After a moment he hung up and explained, “There has been an accident down on the main hwy that I need to report. Don’t expect me until well after three.”
Soon his car had gone. “Well that was convenient,” Maggie said, letting out her breath.
“Hmmm...”Alfred shook his head but didn’t speak his thoughts. “Maggie, as I was walking from the Hardware store James Handler, um, met with me. All he spoke was something like Lance-a 918-something or other. Do you have any idea what that means?”
Maggie grinned and began typing furiously, “I have a pretty good idea. I’m searching it right now.”
Alfred leaned over his co-worker’s shoulder, “Ya that must be it right there, Lance in CO.”
Maggie double clicked, and a short article popped up. She read aloud while Alfred scribbled notes. “Lance Space Ship manufacturers is a fairly well off company though not very well known. Currently it has only five locations around the world,” Maggie skimmed the article so quickly it was almost impossible to understand her words.
Alfred interrupted, “Read that part again will you?”
“Sure, it says- “including China, Michigan, and New York,”” she repeated.
“Well what do you know, we’ve got a Lance Space Ship base right here in our own state, and I didn’t even know about it. Click on that link and see what it says about this Michigan factory.”
They waited as the page loaded before she began reading once more in her high soprano voice. “As high interest in outer space became popular among the rich in the U.S, Lance raced to be the first to invent the comfortable civilian ship wanted. In the year 1980 the first cruse ship equipped for space was sold on the campus of Lance Space Ship base in Michigan. On the side of the glossy capsule shaped ship they painted the words Lance 1980 in big bold letters to celebrate their accomplishment.”
The room became quiet as Alfred gathered his thought and read over his notes. “Lance 1980,” he repeated. Looking up he exclaimed, “Maggie, we figured it out! That was what Handler said, I remember now.”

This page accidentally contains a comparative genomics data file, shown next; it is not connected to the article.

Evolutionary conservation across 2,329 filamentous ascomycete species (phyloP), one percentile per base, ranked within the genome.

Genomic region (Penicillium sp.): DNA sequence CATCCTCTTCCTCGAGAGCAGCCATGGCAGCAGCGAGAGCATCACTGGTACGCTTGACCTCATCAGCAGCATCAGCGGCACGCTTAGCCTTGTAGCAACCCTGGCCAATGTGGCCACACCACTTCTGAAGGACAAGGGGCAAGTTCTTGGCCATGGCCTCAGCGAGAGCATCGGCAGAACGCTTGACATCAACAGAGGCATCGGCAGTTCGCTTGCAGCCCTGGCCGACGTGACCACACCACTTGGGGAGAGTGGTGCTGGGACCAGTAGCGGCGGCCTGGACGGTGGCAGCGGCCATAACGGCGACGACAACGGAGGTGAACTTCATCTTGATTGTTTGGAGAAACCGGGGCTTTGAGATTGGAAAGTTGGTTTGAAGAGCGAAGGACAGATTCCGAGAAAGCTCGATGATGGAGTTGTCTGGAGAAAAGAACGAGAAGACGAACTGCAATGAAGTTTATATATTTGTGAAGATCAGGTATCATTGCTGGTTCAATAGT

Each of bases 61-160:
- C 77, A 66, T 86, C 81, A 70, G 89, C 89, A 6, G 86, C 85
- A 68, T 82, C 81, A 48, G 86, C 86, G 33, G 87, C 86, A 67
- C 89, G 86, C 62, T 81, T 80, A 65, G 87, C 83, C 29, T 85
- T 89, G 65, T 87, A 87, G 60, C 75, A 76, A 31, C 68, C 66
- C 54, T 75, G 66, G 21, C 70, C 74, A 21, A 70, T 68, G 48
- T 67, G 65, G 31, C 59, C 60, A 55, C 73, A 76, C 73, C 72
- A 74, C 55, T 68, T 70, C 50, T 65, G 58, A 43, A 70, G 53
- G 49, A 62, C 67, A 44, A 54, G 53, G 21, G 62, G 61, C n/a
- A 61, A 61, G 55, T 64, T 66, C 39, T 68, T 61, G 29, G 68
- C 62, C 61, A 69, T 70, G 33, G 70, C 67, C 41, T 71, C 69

Maggie’s eyes were big, and she suddenly stood to stare out the window, “Boss is back! What could have gone wrong?”
“Oh dear, that Handler,” groaned Alfred.
Maggie quickly shut the documents, and Alfred snatched up his note pad. Stuffing it back in his pocket, he met Saul at the door. “Oh, hello. I was just going off to, uh, ask the mayor about his thoughts on the new bill passed about cows milk. I guess we’ll have to talk when I get back,” Alfred casually walked to his car.
Just like old Alf, always finding a way out and always leaving me to deal with it, Maggie was thinking, but said aloud instead, “Let’s see…what were we doing before you left?”
“Never mind that now. It was the strangest thing, it turns out that the call was a false alarm. No accident at all! I even called to see if I had gone to the wrong place, but no!” Saul paced the floor, a troubled look on his face.
Grinning to herself, Maggie suggested innocently, “Could it be a prank call, or miss-information?”
The boss tipped his head, “Possibly....”
“I’ll be in the back room if you need me,” Maggie assured him and quickly escaped more conversation. She sat down wearily and began re-wording an advertisement for a large litter of puppies.
Presently, the clock read 5:30, and she laid aside her work and started toward the door. The sound of tapping on the window made her stop. Maggie turned and saw a darkly dressed man who was motioning at her. She shook her head at him and hastily wrote a message on a scrap of paper, which she then held up. “Come at 7:00 to back.”
He nodded and slipped out of sight.
Maggie let out her breathe and sat down. She ripped the paper into small pieces and dropped them into the wicker waste basket nearby.
To be continued next time...